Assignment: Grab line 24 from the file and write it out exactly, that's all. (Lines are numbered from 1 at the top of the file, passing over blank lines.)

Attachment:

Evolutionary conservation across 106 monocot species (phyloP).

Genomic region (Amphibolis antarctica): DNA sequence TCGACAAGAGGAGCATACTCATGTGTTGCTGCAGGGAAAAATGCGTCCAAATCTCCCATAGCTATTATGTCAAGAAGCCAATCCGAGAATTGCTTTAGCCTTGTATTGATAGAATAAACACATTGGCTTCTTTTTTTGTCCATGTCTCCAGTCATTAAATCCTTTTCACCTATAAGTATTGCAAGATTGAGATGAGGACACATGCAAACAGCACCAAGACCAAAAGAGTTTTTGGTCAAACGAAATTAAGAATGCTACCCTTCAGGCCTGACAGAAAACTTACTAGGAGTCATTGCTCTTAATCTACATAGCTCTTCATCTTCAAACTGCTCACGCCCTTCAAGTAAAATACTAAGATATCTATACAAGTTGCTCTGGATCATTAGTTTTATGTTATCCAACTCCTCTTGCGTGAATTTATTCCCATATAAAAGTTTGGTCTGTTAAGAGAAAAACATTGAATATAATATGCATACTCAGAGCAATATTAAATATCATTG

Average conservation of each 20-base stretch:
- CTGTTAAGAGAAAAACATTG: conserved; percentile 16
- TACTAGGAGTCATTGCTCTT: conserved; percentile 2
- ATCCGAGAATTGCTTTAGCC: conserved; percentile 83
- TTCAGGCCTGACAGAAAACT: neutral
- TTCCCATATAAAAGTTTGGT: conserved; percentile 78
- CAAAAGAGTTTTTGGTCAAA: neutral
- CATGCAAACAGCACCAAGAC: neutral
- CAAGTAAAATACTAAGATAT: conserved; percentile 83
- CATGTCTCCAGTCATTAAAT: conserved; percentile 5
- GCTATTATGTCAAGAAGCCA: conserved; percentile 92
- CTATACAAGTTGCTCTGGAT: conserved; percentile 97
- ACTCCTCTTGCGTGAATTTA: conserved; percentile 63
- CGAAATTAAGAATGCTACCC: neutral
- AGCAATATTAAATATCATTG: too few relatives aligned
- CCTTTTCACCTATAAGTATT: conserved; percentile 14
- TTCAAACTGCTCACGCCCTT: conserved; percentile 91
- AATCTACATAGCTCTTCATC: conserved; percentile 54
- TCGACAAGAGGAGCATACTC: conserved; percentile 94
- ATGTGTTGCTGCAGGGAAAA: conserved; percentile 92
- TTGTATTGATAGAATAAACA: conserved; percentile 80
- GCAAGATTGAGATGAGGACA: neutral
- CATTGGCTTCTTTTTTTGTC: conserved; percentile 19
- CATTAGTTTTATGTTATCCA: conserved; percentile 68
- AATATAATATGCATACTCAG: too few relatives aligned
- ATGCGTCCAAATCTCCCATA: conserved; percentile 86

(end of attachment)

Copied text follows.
- GCAAGATTGAGATGAGGACA: neutral